The insider trading came to light thanks to the public nature of the Ethereum blockchain, on which most NFT trades occur. Crypto traders noticed that an anonymous user was regularly buying items from the public marketplace shortly before they were promoted on the site’s front page, a prestigious slot that often brings significant interest from would-be buyers. The anonymous user would then sell the assets on, making vast sums in a matter of hours.

One trade, for instance, saw an artwork called Spectrum of a Ramenification Theory bought for about £600. It was then advertised on the front page and sold on for $4,000 a few hours later.

One Twitter user, ZuwuTV, linked the transactions to the public wallet of Nate Chastain, OpenSea’s head of product, demonstrating, using public records, that the profits from the trades were sent back to a wallet owned by Chastain.

While some, including ZuwuTV, described the process as “insider trading”, the loosely regulated market for NFTs has few restrictions on what participants can do. Some critics argue that even that terminology demonstrates that the sector is more about speculation than creativity.

“The fact that people are responding to this as insider trading shows that this is securities trading (or just gambling), not something designed to support artists,” said Anil Dash, the chief executive of the software company Glitch. “There are no similar public statements when artists get ripped off on the platform.

“If Etsy employees bought featured products from creators on their platform (or Patreon or Kickstarter workers backed new creators etc) that’d be great! Nobody would balk. Because they’d be supporting their goal,” Dash added.



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British home computer trailblazer dies aged 81 • The Register

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Sir Clive Sinclair died on Thursday at home in London after a long illness, his family said today. He was 81.

The British entrepreneur is perhaps best known for launching the ZX range of 8-bit microcomputers, which helped bring computing, games, and programming into UK homes in the 1980s, at least. This included the ZX80, said to be the UK’s first mass-market home computer for under £100, the ZX81, and the trusty ZX Spectrum. A whole generation grew up in Britain mastering coding on these kinds of systems in their bedrooms.

And before all that, Sir Clive founded Sinclair Radionics, which produced amplifiers, calculators, and watches, and was a forerunner to his Spectrum-making Sinclair Research. The tech pioneer, who eventually sold his computing biz to Amstrad, was knighted during his computing heyday, in 1983.

“He was a rather amazing person,” his daughter, Belinda Sinclair, 57, told The Guardian this evening. “Of course, he was so clever and he was always interested in everything. My daughter and her husband are engineers so he’d be chatting engineering with them.”

Sir Clive is survived by Belinda, his sons, Crispin and Bartholomew, aged 55 and 52 respectively, five grandchildren, and two great-grandchildren. ®

A full obit will follow on The Register.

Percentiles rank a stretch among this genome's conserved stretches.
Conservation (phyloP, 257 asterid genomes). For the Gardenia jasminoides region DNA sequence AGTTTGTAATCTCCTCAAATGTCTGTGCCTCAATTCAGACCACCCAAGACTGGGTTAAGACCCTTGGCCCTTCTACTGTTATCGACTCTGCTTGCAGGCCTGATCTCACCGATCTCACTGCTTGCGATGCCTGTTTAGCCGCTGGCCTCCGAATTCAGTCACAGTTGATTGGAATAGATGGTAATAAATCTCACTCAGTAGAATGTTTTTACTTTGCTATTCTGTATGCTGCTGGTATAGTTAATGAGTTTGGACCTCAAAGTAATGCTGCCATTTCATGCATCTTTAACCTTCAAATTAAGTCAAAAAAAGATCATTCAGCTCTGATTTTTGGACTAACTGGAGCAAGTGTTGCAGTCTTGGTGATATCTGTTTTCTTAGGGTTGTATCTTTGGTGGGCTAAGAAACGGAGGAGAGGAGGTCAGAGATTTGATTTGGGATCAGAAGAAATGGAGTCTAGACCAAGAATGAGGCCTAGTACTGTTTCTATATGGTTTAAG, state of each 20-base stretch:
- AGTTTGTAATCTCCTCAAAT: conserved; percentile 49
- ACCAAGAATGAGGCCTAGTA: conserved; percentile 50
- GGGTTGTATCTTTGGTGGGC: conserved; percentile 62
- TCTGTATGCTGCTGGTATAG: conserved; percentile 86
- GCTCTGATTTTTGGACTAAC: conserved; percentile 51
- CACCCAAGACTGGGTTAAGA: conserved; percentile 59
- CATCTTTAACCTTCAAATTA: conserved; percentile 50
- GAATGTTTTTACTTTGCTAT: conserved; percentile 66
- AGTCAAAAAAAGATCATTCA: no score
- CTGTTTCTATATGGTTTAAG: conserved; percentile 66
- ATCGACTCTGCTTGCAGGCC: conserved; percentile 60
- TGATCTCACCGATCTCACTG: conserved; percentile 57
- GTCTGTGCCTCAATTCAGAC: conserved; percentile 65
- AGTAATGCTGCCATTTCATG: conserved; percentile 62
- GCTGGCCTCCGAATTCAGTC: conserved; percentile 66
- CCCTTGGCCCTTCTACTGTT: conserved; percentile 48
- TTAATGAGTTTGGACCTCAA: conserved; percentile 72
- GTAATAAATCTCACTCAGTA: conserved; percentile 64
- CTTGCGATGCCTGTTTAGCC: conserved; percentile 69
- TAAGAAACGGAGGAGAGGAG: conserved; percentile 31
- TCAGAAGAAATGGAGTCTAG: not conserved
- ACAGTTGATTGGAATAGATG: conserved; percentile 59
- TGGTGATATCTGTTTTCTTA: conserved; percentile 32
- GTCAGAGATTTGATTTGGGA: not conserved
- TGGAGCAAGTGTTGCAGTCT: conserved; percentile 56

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UN human rights chief raises concerns over AI privacy violations in report

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‘AI tech can have negative, even catastrophic, effects if they are used without sufficient regard to how they affect people’s human rights.’

The UN’s human rights chief Michelle Bachelet called for a moratorium on the sale and use of artificial intelligence technology until safeguards are put in place to prevent potential human rights violations.

Bachelet made the appeal on Wednesday (15 September) to accompany a report released by the UN’s Human Rights Office, which analysed how AI systems affect people’s right to privacy. The violation of their privacy rights had knock-on impacts on other rights such as rights to health, education and freedom of movement, the report found.

“Artificial intelligence can be a force for good, helping societies overcome some of the great challenges of our times. But AI technologies can have negative, even catastrophic, effects if they are used without sufficient regard to how they affect people’s human rights,” Bachelet said.

“Artificial intelligence now reaches into almost every corner of our physical and mental lives and even emotional states,” Bachelet added.

Japanese multinational Fujitsu caused a stir when it announced plans to implement AI facial recognition technology to monitor employees’ concentration levels during meetings.

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The report was critical of justice systems which had made wrongful arrests because of flawed facial recognition tools. It appealed to countries to ban any AI tools which did not meet international human rights standards. A 2019 study from the UK found that 81pc of suspects flagged by the facial recognition technology used by London’s Metropolitan Police force were innocent.

Earlier this year, Canada banned Clearview’s AI facial recognition technology after the company violated Canadian privacy laws by collecting facial images of Canadians without their consent.

Bachelet also highlighted the report’s concerns on the future use of data once it has been collected and stored, calling it “one of the most urgent human rights questions we face.”

The UN’s report echoes previous appeals made by European data protection regulators.

The European Data Protection Board (EDPB) and the European Data Protection Supervisor (EDPS) called for a ban on facial recognition in public places in June. They urged EU lawmakers to consider banning the use of such technology in public spaces, after the European Commission released its proposed regulations on the matter.

The EU’s proposed regulations did not recommend an outright ban. The commission instead emphasised the importance of creating “trustworthy AI.”